Trusteer researchers recently came across new attacks on mobile banking customers that make use of both the SpyEye and Tatanga banking Trojans.
"Windows users are targeted with Web injection attacks against vulnerable desktop Web browsers to trick users into installing a fake banking security application on their phones," writes Threatpost's Paul Roberts. "The malicious application poses as a banking security application that verifies account holders' Web based banking logins using SMS messages. Once installed, the desktop malware asks victims to identify the type of mobile device they use."
"Those not using Android get a message saying their device doesn't need additional protection," writes PCMag.com's Neil J. Rubenking. "Android users get a text message with a link to install the malicious app and also receive an activation code that must be entered at the bank's Web site. Banks already use this kind of interaction for added security, sending a verification code to the user's mobile number on record, so this request seems perfectly normal. Of course, that code goes to the crooks, not to the bank."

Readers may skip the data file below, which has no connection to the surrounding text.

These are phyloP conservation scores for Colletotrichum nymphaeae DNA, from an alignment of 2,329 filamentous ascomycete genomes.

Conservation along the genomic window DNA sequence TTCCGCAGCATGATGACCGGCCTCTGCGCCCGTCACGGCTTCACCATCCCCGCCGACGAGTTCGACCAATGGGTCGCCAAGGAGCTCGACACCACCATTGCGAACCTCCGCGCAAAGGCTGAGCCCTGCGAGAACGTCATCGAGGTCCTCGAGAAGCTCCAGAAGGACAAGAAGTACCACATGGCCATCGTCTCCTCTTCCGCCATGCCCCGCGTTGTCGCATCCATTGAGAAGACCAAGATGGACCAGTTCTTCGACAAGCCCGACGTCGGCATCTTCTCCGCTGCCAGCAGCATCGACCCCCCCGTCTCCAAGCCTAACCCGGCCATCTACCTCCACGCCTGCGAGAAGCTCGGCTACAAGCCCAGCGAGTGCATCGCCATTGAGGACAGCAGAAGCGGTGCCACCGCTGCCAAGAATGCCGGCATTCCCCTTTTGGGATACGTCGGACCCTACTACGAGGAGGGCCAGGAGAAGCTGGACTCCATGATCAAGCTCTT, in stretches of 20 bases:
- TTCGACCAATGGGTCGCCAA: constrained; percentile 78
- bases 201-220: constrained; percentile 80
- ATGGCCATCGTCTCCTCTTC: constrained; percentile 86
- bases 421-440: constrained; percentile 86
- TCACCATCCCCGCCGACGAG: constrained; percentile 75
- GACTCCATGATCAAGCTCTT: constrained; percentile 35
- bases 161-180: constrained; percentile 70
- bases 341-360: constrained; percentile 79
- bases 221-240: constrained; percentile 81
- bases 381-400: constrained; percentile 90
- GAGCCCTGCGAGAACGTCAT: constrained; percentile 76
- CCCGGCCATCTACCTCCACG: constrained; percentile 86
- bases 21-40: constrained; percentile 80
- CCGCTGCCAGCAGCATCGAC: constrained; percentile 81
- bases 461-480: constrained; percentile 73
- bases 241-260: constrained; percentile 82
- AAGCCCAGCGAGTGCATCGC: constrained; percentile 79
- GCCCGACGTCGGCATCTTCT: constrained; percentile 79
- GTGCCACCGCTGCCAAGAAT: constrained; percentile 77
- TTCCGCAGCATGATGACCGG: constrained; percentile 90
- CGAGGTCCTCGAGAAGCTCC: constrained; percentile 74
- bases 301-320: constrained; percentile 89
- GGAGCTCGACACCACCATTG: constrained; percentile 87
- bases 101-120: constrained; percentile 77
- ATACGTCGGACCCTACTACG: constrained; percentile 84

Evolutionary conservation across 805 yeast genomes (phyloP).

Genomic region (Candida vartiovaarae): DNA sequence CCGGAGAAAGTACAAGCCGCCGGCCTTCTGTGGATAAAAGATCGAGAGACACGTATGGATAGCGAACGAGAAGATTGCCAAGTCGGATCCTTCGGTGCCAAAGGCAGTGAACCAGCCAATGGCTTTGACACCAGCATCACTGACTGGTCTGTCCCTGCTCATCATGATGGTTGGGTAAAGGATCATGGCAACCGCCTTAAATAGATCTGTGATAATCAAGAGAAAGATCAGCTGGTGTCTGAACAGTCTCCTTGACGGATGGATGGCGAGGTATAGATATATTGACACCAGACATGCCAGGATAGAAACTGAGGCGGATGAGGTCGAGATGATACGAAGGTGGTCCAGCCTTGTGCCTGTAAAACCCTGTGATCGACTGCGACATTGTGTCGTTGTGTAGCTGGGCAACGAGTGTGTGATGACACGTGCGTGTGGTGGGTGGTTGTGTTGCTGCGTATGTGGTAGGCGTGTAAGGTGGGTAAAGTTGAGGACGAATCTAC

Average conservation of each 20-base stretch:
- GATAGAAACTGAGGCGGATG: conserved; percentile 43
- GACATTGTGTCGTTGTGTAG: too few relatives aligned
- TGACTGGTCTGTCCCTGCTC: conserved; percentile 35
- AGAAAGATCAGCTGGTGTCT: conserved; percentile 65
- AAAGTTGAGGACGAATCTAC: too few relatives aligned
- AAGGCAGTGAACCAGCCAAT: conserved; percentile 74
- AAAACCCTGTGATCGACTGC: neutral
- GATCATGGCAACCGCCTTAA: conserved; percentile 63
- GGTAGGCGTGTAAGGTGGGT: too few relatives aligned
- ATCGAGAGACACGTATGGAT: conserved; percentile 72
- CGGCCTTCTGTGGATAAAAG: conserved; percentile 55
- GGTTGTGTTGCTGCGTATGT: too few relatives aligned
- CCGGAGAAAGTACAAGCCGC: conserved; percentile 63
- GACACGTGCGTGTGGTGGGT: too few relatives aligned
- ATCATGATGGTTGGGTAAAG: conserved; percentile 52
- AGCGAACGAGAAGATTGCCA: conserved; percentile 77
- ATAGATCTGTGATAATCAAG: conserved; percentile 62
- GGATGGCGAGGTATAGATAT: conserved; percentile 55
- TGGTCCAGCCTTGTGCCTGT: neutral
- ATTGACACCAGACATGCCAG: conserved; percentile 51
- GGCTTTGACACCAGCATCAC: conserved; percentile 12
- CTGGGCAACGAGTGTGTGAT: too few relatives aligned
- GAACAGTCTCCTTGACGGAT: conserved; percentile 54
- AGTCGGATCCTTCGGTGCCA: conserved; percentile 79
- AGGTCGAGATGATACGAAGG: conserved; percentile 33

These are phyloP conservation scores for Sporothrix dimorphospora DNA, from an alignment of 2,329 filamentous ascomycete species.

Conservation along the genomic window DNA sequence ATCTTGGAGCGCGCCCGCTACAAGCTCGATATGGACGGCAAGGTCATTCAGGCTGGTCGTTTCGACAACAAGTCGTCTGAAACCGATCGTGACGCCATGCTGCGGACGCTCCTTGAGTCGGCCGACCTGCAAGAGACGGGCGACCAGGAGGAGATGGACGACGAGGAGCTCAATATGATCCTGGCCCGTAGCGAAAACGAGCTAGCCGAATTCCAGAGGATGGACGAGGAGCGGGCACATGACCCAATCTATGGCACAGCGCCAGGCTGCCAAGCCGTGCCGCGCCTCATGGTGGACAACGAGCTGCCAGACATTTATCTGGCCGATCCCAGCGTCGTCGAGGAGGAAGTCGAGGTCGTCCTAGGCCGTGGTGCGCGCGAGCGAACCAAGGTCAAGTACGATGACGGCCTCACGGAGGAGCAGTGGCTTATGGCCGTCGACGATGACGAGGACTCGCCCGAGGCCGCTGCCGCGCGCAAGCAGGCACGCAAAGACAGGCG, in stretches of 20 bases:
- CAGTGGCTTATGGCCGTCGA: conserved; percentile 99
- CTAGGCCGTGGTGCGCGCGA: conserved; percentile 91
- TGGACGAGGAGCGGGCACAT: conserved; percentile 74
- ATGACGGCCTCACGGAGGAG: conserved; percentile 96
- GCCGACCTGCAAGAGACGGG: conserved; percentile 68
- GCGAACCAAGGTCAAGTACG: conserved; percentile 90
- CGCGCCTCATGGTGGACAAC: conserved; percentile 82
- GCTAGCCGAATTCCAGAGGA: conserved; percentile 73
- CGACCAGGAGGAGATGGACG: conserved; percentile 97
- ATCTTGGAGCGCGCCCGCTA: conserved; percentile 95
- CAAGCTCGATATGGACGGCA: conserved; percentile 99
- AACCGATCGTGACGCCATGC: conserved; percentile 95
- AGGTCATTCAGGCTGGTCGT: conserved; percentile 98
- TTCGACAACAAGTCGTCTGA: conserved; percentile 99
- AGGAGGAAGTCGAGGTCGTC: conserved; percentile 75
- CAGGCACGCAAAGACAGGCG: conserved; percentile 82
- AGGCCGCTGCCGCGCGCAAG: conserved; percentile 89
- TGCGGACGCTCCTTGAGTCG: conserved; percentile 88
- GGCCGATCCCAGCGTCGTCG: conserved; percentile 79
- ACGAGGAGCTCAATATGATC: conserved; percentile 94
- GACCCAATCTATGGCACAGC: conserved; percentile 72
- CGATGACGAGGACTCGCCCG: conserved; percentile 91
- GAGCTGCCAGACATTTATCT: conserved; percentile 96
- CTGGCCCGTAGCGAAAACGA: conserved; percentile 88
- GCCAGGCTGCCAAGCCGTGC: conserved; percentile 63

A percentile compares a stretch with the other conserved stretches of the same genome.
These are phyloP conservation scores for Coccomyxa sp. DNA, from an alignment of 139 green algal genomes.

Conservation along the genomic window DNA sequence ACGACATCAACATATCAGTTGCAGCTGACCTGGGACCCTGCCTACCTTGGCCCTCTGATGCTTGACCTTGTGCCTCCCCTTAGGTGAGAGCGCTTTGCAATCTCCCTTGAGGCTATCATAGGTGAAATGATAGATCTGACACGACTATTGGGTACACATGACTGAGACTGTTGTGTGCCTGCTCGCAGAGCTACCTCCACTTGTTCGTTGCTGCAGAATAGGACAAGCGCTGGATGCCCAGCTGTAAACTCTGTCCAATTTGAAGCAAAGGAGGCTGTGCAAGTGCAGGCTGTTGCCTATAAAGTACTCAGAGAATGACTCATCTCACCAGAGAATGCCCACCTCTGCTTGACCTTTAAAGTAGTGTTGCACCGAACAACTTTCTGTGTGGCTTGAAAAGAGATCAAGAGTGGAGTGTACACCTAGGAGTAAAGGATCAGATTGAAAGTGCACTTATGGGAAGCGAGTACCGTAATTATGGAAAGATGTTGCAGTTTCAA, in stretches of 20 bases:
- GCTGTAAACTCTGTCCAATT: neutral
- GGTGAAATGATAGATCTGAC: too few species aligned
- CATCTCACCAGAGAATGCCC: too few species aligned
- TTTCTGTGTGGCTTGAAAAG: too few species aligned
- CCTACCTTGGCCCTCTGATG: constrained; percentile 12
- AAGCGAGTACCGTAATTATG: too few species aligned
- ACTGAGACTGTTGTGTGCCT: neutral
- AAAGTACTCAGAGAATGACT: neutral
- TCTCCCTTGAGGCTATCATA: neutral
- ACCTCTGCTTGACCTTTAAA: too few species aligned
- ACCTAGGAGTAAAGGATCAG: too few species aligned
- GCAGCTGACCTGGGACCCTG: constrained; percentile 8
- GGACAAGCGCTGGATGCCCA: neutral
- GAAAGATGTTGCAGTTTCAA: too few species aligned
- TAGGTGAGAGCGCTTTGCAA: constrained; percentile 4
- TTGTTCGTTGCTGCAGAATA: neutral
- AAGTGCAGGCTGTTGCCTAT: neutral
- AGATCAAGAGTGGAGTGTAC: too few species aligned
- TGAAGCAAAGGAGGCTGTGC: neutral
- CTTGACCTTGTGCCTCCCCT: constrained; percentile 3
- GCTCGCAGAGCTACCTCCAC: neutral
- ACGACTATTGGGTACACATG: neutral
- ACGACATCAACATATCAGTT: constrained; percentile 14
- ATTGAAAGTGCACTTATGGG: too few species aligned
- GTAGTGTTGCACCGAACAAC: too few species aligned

"Once installed, the mobile malware captures all SMS traffic, including transaction authorization codes sent by the bank to the victim via SMS, and forwards them to the fraudsters," Help Net Security reports. "This enables the criminals to initiate fraudulent transfers and capture the security codes needed to bypass SMS-based out-of-band authorization systems used by many European banks."
"The mechanics of the attack vary by country and that is perhaps the biggest feature of this attack -- it targets a range of major European online banks, particularly those in Spain and Germany," writes Techworld's John E. Dunn. "'Once fraudsters have infected a victim’s web and mobile endpoints, very few security mechanisms can prevent fraud from occurring,' said Trusteer CTO Amit Klein, whose company offers in-browser tools that specialise in blocking such attacks."